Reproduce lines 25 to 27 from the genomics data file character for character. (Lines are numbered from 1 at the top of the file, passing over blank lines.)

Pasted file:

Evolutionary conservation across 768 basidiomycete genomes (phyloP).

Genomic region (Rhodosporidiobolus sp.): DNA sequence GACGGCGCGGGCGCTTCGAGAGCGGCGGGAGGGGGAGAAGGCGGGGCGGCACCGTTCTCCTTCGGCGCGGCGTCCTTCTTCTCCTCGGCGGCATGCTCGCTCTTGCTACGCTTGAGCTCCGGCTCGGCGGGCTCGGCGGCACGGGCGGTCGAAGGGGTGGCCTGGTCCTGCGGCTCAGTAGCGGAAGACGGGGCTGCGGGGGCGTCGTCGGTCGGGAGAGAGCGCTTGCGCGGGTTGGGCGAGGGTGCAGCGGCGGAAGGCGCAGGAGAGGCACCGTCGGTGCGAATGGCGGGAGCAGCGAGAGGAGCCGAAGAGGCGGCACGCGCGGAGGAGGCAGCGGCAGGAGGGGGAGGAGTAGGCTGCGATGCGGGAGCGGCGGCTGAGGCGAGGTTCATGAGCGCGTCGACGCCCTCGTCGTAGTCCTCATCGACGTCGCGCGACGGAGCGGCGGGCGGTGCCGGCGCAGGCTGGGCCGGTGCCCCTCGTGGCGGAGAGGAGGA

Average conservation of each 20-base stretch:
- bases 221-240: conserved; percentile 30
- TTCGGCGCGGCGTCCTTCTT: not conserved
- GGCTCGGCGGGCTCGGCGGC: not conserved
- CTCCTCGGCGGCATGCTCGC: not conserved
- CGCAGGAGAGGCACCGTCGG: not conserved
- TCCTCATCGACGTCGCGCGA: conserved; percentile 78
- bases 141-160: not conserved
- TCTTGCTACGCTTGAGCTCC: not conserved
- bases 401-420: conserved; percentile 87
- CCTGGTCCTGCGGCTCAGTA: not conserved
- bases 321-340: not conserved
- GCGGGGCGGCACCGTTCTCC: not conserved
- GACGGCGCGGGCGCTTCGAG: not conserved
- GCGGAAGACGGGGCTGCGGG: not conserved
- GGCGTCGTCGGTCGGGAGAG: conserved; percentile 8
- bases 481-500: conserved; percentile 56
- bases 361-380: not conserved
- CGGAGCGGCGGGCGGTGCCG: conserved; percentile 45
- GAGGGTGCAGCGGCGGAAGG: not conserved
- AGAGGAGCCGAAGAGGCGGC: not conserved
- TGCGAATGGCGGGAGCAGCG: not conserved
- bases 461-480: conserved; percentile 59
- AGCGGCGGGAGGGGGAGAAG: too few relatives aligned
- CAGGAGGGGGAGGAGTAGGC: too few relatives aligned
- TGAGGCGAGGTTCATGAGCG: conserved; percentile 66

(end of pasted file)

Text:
- bases 461-480: conserved; percentile 59
- AGCGGCGGGAGGGGGAGAAG: too few relatives aligned
- CAGGAGGGGGAGGAGTAGGC: too few relatives aligned